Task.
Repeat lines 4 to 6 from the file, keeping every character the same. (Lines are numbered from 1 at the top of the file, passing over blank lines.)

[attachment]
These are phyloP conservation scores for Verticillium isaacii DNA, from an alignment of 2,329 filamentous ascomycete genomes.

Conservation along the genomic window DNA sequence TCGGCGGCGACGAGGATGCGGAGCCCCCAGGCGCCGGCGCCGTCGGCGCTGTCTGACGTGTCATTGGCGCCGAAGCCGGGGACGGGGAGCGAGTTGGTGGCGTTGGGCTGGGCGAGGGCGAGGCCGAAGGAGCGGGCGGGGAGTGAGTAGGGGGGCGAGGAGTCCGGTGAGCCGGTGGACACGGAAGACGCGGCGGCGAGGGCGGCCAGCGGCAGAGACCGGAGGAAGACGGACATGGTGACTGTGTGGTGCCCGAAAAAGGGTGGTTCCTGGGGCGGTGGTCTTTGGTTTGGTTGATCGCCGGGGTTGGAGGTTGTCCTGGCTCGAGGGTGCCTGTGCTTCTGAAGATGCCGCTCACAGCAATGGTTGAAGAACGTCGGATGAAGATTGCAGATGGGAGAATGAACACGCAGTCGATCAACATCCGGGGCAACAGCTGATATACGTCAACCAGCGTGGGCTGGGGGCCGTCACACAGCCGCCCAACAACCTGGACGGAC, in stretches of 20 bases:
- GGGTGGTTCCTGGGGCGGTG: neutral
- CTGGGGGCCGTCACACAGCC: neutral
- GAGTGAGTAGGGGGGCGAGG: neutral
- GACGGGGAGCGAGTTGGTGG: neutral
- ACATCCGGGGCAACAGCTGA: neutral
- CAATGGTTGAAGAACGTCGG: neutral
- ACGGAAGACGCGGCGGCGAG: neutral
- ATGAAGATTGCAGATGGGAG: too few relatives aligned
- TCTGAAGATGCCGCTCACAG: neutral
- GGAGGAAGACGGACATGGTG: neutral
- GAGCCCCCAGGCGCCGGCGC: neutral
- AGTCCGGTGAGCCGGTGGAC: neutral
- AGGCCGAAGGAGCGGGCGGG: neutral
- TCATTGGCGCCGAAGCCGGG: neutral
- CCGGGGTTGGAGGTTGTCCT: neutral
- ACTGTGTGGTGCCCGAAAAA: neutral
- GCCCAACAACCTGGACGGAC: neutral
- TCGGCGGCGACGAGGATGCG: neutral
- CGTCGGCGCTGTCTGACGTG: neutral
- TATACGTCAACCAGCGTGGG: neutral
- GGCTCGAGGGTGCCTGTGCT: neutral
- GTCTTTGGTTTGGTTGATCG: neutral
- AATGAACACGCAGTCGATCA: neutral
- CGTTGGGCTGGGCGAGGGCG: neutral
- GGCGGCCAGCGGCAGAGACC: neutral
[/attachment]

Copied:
- CTGGGGGCCGTCACACAGCC: neutral
- GAGTGAGTAGGGGGGCGAGG: neutral
- GACGGGGAGCGAGTTGGTGG: neutral